LifeSouth Makes Plea For Blood Donors To Replenish 'Critically Low' Supply
Many Jacksonville hospitals are facing a critical need for blood – they have less than a day’s supply left on their shelves.
That’s led the nonprofit LifeSouth Community Blood Centers to make an emergency plea for donors of all types, especially O negative.
LifeSouth Community Development Coordinator Karen Patterson says her network supplies all the blood for Wolfson Children’s Hospital, Orange Park Medical Center, Memorial Hospital and all Baptist Medical Centers, in addition to others across Florida, Georgia and Alabama.
Patterson said once kids are out of school for the summer, people tend to give less.
And she said the recent rainy weather hasn’t exactly helped draw shoppers into blood-mobiles.
“Unfortunately, when people are at retail locations, they do not always want to take the time to donate because they’re rushing to their cars with their packages and their purchases and trying to get home, so that has significantly impacted our donations,” she said.
Plus, in the summer:
- High school students, which account for 12 percent of LifeSouth's donations, are not giving in school drives.
- With summer travel, regular donors may not come in to donate as often.
- Hospitals need to build up adequate supplies before hurricanes or tropical storms hit.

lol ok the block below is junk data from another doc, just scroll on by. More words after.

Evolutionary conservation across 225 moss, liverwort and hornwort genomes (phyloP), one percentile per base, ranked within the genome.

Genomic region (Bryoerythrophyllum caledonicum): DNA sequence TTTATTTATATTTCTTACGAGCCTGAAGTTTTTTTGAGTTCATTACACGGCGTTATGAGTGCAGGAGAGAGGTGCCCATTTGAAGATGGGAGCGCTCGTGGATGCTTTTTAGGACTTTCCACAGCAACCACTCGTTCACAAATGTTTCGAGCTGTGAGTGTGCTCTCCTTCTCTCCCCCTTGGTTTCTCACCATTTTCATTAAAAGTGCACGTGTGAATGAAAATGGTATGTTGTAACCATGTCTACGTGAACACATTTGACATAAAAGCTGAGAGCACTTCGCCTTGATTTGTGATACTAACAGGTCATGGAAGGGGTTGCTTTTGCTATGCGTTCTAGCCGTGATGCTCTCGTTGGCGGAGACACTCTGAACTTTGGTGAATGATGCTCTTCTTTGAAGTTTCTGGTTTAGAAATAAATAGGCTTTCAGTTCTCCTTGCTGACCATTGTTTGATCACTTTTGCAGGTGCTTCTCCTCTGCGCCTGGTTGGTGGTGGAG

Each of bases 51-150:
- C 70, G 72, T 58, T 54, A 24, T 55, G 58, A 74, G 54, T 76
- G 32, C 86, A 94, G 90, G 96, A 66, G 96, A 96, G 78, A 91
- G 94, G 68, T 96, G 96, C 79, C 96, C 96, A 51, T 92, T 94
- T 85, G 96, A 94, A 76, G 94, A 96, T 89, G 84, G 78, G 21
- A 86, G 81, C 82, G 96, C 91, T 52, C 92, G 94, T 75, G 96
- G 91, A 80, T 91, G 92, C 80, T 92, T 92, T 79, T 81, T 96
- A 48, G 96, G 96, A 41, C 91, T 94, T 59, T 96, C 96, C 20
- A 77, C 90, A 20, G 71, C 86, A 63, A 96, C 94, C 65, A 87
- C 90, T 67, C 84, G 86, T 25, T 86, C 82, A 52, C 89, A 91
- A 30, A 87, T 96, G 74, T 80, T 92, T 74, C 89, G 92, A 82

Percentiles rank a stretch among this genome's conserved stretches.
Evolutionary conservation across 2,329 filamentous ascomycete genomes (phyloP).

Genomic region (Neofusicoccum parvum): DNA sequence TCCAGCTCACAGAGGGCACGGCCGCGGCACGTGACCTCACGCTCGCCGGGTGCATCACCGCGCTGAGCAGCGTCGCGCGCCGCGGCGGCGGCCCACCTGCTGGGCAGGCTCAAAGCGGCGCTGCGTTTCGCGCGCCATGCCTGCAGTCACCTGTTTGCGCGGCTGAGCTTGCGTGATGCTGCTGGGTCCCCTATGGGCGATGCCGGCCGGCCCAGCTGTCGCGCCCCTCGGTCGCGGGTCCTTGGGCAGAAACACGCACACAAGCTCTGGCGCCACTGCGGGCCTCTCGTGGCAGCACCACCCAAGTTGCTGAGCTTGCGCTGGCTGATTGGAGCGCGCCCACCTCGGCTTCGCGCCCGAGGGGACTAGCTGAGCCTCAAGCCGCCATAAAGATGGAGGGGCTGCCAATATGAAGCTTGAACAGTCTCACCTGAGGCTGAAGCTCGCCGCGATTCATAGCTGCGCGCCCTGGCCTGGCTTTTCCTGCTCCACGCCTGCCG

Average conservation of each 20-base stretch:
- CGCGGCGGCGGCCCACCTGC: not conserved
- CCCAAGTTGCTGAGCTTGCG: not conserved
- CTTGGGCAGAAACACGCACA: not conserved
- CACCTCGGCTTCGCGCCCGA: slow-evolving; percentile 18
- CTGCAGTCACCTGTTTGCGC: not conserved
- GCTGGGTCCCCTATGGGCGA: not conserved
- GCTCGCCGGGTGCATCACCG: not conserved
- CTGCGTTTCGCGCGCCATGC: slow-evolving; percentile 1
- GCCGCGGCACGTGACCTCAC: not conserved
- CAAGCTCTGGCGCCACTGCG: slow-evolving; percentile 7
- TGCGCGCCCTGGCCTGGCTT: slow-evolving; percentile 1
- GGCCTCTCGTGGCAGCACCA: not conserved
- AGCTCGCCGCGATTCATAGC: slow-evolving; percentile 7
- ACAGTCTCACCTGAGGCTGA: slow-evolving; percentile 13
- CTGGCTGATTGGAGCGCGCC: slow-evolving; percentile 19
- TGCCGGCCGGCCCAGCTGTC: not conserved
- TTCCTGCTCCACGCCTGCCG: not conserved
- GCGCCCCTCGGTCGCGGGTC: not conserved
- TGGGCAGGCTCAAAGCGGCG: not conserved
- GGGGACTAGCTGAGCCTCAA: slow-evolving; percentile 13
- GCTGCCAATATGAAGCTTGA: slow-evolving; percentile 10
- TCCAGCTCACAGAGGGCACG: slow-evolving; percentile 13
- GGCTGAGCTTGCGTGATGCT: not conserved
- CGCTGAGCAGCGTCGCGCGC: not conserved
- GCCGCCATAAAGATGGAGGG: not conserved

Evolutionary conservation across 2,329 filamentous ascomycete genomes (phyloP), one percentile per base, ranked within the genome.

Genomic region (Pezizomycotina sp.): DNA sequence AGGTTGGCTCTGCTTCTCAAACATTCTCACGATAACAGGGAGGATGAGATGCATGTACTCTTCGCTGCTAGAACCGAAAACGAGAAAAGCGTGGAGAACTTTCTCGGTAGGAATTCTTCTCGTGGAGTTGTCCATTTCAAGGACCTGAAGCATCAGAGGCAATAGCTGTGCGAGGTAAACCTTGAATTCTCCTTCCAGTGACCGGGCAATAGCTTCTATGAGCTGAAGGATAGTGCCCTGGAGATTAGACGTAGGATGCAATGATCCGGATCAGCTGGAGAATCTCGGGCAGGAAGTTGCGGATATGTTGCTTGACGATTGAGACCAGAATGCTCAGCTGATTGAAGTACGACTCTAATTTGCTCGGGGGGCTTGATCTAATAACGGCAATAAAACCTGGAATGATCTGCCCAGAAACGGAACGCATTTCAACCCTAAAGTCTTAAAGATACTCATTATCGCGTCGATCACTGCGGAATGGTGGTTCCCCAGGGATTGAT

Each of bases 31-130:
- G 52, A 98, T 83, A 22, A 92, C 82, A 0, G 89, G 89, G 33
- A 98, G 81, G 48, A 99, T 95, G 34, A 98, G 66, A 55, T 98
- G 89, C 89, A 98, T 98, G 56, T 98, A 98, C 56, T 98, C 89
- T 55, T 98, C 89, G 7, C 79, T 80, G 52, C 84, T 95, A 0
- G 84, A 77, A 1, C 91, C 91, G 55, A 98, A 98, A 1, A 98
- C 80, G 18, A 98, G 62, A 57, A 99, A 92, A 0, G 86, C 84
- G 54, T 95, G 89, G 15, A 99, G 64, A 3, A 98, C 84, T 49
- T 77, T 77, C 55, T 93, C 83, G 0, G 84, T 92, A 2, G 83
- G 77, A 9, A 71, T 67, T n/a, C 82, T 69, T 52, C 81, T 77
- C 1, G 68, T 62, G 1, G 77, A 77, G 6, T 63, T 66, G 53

Patterson said the “critical need” designation isn’t one that LifeSouth makes lightly.
“We take it very seriously when we have emergency appeals, and it’s because we truly, truly need it right now,” she said.
What It’s Like To Give Blood
In addition to mobile blood drives — many of them on weekends — donors in Jacksonville can give at LifeSouth’s new permanent center just inside Baptist downtown hospital’s main lobby. It opened at the end of April, with an official ribbon cutting ceremony planned for June 14.
When I arrived at the center Thursday, technician Erika Freidly said, “I’m told this is your first time donating.”
She assured me, “It’s going to be OK.”
After scanning my photo ID, she asked lots of questions, from the benign (“Are you feeling healthy and well today?”) to the intimate: “Received money, drugs or payment for sex?”
A physical exam included checks of my blood pressure, pulse and temperature, followed by a finger prick test for hemoglobin and iron levels.
After my hemoglobin reading came back too low, I passed a second test (Second chances are built into the physical process, Freidly explained).
LifeSouth estimates 37 percent of the population is eligible to donate, but only 5 percent do.
Next, it was time to sink into a big, comfy chair with a blanket and pillow for the main event. I chose peanut butter crackers from a basket as my mid-donation snack.
All in all, the process was quick: The donation itself was over in 11 minutes. The finger prick test was the most painful part.
But the potential benefit to patients is no trivial matter, Freidly said.
“You’re also saving three lives today,” she said, “because your blood will go to the lab and it will get separated from the red blood cells, plasma and the platelets, and they’ll go to three different patients that need each component."
Plus, she said, the more selfish among us might be motivated by a different benefit: You burn 650 calories by donating blood and generating new cells to replace it.
The new Baptist LifeSouth center takes donations on weekdays:
- Monday 9 a.m. to 4 p.m.
- Tuesday 9 a.m. to 4 p.m.
- Wednesday Noon to 7 p.m.
- Thursday 9 a.m. to 4 p.m.
- Friday 9 a.m. to 4 p.m.
And many mobile blood sites are open weekends. Click here for a list of locations throughout the Southeast.